Homestead Kitchen Garden update – what can you be planting in April?

Thank you to Jan, the captain of the garden project for this update on what’s been going on here at the Homestead. We have to say, we are so incredibly grateful for all the hard work of the garden team… the weather has been SUCH a battle, and they have cheerfully worked through snow, rain, and mud, mud mud. It’s such a dream to see it all coming together, and we are so excited to see what produce we get this year for the restaurant. 

I have to also put a little plug in for her, which is the most exciting news that she is having her first book “The Alchemy of Gardening” published in early June! We are so incredibly proud and excited to get our hands on a copy!

Over to Jan for the garden update…

Spring is here, but the rain keeps falling..

Once we get into April, it’s all systems go in the vegetable garden.  After battling through biblical amounts of rain and mud throughout March, we were hoping for some gentler and drier weather.. although so far, it’s not living up to expectations.

Despite this the greenhouse is filling up with seedlings. It’s good wet weather work and we tend to prefer to start early crops off inside in modules, rather than direct sowing. This enables us to keep a close eye on germination and we can give our seedlings the tender loving care they deserve, before we kick them out into the big wide world to fend for themselves.  We are loving the results of using Dalefoot organic and peat free compost, which we were kindly sent samples of, and we will definitely be ordering more to keep us going through this season.

There are some seeds which we have started off in a heated propagator as they need higher temperatures to germinate. These include celery and celeriac, which are both slow growing but actually fairly hardy. We have pricked these tiny seedlings out into trays and will grow them on in the greenhouse for a few more weeks yet until they are bigger plants.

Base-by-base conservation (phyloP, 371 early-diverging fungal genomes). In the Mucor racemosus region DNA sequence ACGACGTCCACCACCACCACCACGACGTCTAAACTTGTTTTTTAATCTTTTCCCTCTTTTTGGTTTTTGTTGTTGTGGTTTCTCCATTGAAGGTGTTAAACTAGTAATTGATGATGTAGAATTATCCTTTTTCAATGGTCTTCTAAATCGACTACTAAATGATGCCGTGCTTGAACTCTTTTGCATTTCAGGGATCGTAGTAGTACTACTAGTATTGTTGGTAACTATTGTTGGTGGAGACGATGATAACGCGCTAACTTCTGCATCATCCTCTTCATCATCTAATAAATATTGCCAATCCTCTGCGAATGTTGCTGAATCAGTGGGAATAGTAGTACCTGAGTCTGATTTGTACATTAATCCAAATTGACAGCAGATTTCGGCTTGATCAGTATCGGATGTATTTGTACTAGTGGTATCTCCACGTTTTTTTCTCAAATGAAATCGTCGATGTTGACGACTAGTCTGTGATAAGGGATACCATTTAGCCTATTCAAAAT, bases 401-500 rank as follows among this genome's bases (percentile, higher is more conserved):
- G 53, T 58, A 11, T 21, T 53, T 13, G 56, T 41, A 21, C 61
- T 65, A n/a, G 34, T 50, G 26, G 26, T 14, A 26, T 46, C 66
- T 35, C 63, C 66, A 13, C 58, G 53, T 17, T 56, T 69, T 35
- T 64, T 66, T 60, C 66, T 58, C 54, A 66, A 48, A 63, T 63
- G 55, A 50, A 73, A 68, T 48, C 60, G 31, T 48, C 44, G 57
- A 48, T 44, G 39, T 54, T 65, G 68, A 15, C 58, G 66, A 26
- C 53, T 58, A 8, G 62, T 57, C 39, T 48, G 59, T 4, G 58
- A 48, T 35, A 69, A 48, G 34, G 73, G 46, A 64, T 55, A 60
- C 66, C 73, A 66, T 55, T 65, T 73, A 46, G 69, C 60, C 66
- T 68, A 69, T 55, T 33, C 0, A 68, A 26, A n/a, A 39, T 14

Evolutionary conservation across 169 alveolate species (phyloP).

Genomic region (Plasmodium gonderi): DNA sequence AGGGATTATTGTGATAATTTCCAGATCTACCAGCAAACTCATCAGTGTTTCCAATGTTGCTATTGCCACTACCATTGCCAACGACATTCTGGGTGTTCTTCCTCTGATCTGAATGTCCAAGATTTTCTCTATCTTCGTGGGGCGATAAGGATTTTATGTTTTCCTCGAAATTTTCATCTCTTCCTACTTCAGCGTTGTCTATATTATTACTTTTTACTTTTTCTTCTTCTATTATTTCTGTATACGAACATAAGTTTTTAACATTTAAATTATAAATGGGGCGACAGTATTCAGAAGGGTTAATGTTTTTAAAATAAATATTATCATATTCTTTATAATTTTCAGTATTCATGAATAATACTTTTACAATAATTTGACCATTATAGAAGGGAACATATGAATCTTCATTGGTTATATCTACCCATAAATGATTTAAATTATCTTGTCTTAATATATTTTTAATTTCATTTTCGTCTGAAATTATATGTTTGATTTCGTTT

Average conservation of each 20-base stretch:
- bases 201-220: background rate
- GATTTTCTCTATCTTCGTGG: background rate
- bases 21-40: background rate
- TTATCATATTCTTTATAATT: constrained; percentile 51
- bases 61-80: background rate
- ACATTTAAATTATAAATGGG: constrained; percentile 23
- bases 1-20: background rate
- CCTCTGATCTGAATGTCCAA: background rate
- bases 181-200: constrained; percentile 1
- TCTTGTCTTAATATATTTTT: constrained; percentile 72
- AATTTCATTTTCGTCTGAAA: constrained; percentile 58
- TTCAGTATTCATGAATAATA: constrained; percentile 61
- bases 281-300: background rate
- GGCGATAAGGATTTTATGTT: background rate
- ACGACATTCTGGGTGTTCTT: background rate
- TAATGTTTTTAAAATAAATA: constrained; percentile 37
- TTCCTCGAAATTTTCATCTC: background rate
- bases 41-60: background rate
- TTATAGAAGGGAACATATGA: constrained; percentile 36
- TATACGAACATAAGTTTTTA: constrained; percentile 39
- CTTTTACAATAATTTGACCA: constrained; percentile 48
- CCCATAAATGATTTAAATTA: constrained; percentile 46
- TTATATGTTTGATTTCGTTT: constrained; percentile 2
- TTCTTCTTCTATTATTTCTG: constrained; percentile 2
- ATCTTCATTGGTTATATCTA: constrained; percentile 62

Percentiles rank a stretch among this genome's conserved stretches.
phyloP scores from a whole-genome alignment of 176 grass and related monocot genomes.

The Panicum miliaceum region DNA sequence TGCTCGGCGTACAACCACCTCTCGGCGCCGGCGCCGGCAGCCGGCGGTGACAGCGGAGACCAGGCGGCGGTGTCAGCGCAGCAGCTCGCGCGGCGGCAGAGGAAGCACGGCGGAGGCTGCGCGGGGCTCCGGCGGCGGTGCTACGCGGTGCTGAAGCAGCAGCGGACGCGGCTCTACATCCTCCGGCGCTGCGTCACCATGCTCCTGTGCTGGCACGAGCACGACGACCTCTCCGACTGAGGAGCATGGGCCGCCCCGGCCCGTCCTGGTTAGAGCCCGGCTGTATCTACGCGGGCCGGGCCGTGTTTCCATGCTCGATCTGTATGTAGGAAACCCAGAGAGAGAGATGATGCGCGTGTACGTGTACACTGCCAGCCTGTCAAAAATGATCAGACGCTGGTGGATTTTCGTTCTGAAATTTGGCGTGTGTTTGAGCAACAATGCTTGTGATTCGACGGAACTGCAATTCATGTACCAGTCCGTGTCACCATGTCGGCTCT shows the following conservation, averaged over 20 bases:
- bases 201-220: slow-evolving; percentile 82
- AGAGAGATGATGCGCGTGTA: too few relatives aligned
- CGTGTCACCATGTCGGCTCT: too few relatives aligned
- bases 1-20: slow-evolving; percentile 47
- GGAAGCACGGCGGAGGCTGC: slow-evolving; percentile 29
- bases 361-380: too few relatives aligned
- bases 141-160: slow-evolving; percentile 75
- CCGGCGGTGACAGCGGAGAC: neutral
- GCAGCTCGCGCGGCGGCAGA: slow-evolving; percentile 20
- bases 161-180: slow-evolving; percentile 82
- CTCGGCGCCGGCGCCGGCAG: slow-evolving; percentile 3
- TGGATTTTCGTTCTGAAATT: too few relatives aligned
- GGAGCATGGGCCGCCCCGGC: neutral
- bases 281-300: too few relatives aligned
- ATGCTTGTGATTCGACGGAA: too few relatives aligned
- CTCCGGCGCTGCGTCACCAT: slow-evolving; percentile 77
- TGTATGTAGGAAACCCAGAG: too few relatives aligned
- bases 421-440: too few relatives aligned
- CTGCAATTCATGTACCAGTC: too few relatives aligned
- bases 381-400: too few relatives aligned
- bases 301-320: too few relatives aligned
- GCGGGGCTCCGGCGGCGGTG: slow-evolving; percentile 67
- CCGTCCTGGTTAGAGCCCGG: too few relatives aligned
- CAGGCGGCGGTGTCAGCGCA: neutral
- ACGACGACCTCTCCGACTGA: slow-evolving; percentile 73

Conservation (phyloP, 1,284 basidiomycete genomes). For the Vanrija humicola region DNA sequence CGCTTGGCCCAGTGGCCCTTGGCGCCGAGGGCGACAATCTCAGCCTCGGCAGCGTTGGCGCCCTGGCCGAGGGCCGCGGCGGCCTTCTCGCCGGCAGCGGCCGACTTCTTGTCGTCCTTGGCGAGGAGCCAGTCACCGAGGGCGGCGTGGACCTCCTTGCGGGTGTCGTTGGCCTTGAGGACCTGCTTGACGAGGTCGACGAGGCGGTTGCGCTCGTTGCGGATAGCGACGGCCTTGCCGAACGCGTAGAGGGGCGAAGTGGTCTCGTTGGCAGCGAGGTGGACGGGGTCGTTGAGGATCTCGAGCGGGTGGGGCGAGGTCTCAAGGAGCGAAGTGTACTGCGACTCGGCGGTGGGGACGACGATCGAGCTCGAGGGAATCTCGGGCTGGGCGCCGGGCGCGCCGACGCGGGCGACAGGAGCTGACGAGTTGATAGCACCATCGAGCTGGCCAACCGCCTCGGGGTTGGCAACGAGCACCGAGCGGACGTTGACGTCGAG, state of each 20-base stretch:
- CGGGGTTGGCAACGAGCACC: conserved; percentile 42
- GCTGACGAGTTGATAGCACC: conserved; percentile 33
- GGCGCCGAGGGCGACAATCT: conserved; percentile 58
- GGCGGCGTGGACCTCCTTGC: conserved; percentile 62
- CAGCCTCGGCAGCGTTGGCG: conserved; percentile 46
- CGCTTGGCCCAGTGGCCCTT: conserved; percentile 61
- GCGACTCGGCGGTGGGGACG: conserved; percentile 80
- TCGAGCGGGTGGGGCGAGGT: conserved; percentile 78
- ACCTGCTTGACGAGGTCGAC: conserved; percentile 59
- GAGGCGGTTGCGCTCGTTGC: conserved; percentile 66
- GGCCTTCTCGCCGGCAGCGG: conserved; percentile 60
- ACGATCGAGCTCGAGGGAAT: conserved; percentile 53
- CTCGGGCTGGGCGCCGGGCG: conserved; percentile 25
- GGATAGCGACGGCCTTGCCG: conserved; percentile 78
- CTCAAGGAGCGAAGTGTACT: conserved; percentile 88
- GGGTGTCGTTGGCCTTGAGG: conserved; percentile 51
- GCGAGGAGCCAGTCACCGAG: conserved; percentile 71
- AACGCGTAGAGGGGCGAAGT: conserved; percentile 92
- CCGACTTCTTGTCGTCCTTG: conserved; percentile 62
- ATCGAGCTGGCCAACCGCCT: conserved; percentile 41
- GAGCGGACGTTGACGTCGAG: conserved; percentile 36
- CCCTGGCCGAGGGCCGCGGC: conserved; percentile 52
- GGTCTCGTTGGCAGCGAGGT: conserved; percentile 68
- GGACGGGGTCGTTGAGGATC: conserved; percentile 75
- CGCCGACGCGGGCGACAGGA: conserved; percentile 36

Some seed grows perfectly well without any additional heat, although we have them in the greenhouse, simply to stop them drowning in the incessant rain.  These include, spinach, turnip, beetroot, early peas, broad beans and lettuce.  We have direct sown some salad plants in the beds in the greenhouse, to get a quick crop before the tomatoes and cucumbers are planted in there next month.  We are growing Red Frills mustard, wild rocket, Moss curled and flat leaved parsley, and chervil like this.  We will continue to sow salad leaves and annual herbs through the growing season in order to supply lots of baby leaves for the restaurant, although once it warms up they’ll be in the raised beds.

Finally, we have cheated a little and bought in some seedlings, namely Leeks (Musselbrough), Florence fennel and onions (Long de Florence Simane). We will grow these ourselves from seed next year, but it felt easier to buy them this year as we have had lots to do in planting up the edible forest garden, and there aren’t enough hours in the day to do everything!

Next up in the heated propagator will be courgettes, both green and gold varieties, basil to interplant with the tomatoes in the greenhouse and in a week or two, we will sow Crown Prince squash and dwarf French beans (Aquilon).

Next week we will plant out the young plants of  lettuce (Little Gem), spinach (Viroflay) and turnips (Purple Top Milan) into the raised beds. We will direct sow some radishes (French Breakfast) and some carrots (Nantes) and cover them with netting to keep the birds and squirrels at bay.  We sow carrots between the garlic to disguise them from carrot fly. The forest garden will be soon mulched with a layer of woodchip. This will keep in the moisture (or help to soak up the puddles!) and reduce the need to keep on top of the weeds. It will also feed the soil organisms which will make the plants grow stronger and healthier.

Spring is such a lovely time to be a gardener. The promise of growth and abundant harvests fill us with excitement and I for one, will never, ever become tired of watching the miracle of seeing plants emerging from the tiny seeds we plant.  However, I think we all need to do a Sun Dance in the hope that the weather gods will be kind to us for the rest of the month. Will you join us?

If you are interested in Jan’s work, please do check out her website.


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